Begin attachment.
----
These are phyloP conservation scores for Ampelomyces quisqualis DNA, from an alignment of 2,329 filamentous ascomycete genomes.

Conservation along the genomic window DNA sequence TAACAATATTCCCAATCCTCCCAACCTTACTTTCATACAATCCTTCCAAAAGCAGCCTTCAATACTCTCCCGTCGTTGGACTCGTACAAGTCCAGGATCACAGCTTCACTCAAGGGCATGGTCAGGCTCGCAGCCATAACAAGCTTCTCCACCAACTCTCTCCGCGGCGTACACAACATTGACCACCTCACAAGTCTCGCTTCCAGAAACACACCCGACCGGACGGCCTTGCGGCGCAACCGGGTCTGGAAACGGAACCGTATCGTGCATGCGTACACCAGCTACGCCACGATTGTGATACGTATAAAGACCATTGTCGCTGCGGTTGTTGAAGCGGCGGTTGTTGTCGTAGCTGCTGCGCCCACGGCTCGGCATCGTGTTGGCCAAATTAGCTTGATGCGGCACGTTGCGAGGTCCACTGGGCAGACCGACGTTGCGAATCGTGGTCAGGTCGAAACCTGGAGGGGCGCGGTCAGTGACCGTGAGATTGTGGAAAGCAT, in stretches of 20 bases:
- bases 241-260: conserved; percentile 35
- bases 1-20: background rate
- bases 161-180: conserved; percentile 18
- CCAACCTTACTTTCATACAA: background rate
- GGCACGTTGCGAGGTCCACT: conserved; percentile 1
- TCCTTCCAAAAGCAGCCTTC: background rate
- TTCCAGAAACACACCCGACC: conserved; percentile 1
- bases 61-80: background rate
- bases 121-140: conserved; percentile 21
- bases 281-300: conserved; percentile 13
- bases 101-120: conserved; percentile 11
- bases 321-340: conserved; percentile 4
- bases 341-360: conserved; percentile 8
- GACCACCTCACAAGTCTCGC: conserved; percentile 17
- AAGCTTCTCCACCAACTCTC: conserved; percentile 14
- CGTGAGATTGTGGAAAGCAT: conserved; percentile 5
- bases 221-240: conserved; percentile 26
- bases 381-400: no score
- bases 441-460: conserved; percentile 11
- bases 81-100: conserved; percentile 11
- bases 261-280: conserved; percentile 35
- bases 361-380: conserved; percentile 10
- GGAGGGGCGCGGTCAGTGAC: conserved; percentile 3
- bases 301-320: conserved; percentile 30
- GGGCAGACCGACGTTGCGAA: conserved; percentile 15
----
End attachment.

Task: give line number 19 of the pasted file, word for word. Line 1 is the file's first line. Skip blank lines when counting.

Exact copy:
- bases 221-240: conserved; percentile 26